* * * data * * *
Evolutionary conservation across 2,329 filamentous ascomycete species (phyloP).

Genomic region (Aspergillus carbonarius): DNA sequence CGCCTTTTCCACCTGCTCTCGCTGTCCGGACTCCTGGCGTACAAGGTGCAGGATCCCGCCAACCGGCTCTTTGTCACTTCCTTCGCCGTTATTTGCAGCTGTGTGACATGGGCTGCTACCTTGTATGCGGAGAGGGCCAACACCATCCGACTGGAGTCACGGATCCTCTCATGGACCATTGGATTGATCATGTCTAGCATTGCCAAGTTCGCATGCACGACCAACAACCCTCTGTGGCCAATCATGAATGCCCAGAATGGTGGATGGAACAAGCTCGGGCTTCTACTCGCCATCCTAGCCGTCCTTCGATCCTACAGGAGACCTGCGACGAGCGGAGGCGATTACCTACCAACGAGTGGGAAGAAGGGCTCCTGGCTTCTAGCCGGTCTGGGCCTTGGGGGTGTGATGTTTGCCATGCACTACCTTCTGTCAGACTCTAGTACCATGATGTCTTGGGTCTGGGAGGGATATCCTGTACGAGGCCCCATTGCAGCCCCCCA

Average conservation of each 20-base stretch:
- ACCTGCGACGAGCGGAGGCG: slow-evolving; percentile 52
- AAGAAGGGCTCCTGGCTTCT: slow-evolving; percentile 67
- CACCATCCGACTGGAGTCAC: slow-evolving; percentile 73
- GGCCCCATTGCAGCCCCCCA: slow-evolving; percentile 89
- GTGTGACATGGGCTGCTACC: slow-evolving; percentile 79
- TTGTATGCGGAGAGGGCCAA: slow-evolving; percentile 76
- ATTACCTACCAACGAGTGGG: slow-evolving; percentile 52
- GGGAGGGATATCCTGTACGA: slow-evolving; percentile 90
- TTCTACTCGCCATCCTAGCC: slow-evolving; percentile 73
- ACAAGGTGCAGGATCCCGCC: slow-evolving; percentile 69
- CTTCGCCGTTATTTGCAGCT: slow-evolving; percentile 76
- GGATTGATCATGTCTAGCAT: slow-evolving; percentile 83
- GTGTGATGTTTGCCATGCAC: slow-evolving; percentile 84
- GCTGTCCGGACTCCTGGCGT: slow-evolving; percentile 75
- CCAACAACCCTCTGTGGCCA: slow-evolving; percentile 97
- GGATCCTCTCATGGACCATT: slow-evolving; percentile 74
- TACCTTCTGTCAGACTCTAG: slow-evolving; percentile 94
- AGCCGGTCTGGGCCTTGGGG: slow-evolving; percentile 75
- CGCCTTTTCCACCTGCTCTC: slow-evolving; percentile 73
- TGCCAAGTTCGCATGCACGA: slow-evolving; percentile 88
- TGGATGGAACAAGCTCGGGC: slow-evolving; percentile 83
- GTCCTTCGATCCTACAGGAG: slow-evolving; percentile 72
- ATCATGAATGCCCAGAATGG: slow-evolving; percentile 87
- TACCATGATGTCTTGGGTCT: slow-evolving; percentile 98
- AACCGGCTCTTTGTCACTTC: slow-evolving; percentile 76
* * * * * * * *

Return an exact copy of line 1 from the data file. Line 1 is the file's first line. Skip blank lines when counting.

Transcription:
Evolutionary conservation across 2,329 filamentous ascomycete species (phyloP).